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Evidence or anecdote: Clinical judgment in COVID care



Taking on tocilizumab

Tocilizumab, an anti-inflammatory agent, has demonstrated an impact on several surrogate markers, notably C-reactive protein, temperature, and oxygenation. Dr. Bhimraj said. He reviewed data from eight published studies on the use of tocilizumab in COVID-19 patients.

Arguably, some trials may not have been powered adequately, and in combination, some trials show an effect on clinical deterioration, if not a mortality benefit, he said.

Consequently, in the context of COVID-19, tocilizumab “should be used early in the disease process, especially if steroids are not working,” said Dr. Bhimraj. Despite the limited evidence, “there is a niche population where this might be beneficial,” he said.

By contrast, Dr. Walter took the position of skepticism about the value of tocilizumab for COVID-19 patients.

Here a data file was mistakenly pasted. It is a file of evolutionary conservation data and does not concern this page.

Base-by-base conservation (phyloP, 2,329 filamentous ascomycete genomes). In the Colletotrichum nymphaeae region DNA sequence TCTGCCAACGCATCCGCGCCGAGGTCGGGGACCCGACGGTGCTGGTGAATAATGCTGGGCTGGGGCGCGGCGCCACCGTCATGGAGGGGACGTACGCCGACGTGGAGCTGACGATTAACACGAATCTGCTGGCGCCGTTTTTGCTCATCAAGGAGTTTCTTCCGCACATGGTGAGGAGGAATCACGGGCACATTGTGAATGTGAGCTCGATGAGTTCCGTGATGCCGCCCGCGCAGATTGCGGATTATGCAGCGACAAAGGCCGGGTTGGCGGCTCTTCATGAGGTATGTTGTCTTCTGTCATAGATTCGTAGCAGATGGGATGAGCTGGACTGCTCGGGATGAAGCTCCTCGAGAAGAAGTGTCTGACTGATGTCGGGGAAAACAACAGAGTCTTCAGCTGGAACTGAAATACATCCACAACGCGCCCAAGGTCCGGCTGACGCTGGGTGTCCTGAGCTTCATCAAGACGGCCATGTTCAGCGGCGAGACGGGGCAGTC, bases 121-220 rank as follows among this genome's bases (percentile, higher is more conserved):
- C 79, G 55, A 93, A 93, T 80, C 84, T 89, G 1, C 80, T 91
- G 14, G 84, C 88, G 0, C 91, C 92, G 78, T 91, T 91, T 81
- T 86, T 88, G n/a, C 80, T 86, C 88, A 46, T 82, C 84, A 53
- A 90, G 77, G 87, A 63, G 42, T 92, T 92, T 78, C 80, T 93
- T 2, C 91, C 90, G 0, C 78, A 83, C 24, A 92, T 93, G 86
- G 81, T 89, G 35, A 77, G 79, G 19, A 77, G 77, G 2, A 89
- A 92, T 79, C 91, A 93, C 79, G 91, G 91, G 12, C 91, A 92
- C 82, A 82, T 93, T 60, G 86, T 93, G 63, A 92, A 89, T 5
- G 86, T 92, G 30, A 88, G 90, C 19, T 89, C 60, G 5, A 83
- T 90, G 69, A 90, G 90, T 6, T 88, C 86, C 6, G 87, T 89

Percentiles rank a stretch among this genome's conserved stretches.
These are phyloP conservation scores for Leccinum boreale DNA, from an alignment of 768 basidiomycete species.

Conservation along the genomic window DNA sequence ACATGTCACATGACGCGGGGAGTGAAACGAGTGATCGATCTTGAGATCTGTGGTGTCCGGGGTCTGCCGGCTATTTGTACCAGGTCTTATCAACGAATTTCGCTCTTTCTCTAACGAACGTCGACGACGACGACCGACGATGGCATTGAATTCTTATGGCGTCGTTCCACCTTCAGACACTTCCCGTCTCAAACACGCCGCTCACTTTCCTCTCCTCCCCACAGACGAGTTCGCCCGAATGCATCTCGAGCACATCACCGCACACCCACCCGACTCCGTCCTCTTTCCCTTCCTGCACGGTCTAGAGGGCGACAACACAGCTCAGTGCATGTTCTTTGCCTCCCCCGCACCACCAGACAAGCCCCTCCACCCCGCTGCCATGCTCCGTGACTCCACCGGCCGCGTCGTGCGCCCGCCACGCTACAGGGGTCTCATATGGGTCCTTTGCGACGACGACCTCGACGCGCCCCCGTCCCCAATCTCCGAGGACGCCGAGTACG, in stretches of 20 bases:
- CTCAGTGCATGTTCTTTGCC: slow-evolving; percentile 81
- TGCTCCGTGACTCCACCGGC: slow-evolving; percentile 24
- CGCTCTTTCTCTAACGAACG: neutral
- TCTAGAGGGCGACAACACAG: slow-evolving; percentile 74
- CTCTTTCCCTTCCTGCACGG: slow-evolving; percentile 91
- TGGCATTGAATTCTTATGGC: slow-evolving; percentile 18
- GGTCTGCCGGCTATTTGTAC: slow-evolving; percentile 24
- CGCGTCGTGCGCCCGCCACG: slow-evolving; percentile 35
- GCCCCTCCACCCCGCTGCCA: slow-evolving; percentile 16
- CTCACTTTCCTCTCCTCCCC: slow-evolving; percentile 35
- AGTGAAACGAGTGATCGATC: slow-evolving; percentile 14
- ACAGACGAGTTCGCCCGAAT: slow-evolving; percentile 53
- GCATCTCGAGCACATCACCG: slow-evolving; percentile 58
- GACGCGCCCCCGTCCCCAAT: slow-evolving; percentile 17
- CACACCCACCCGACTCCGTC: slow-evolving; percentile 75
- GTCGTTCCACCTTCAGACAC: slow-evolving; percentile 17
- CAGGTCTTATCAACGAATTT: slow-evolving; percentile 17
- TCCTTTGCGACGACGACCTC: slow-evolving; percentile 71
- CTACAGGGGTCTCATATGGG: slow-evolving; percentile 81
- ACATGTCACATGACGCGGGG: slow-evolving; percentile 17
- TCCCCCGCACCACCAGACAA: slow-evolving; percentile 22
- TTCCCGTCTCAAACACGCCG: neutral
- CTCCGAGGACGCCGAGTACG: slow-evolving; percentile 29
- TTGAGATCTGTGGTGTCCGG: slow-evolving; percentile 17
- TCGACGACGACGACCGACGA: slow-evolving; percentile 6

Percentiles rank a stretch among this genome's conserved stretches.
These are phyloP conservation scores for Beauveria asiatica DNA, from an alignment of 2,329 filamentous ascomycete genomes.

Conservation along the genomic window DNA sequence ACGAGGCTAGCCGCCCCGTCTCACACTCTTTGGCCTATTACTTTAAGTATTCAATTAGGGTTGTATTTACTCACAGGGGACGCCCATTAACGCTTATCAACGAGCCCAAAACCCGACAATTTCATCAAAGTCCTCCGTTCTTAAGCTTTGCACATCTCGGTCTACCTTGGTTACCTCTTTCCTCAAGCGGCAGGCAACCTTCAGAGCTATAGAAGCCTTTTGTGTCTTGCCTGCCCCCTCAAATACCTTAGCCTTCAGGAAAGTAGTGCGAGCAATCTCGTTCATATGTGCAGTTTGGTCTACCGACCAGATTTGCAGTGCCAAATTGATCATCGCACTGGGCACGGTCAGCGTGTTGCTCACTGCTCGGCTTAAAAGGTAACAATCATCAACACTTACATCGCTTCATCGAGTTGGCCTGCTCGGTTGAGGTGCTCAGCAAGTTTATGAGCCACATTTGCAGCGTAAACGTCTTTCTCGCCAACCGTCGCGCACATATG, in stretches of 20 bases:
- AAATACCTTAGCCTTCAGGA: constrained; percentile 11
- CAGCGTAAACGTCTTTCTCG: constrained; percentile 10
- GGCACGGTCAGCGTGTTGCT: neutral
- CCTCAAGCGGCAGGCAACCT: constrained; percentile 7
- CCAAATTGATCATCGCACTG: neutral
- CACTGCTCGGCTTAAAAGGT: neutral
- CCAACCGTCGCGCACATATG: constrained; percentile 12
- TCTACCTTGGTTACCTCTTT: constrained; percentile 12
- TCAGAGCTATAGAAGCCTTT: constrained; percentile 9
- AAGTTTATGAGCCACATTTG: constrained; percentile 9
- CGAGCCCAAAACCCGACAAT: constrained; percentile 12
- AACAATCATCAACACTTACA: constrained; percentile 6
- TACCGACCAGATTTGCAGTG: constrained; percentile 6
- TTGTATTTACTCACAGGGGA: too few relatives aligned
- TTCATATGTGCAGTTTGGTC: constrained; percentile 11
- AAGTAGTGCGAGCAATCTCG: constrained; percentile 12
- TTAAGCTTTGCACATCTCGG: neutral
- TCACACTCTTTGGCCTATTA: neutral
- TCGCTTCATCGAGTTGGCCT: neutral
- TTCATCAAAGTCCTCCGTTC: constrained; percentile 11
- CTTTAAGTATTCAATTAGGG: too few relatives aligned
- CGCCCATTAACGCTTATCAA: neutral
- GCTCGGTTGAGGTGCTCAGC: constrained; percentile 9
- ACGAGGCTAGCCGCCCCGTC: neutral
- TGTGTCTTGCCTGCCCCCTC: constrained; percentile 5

Notably, decades of research show that tocilizumab has shown no benefit in patients with sepsis or septic shock, or those with acute respiratory distress syndrome, which have similarities to COVID-19 (JAMA. 2020 Sep 3. doi: 10.1001/jama.2020.17052).

He cited a research letter published in JAMA in September 2020, which showed that cytokine levels were in fact lower in critically ill patients with COVID-19, compared with those who had conditions including sepsis with and without ARDS.

Dr. Walter also cited data on the questionable benefit of tocilizumab when used with steroids and the negligible impact on mortality in hospitalized COVID-19 patients seen in the RECOVERY trial.

Limited data mean that therapeutic decisions related to COVID-19 are more nuanced, but they can be made, the presenters agreed.

Ultimately, when trying to decide whether a drug is efficacious, futile, or harmful, “What we have to do is consider the grand totality of the evidence,” Dr. Bhimraj emphasized.

Dr. Bhimraj and Dr. Walter had no relevant financial conflicts to disclose.


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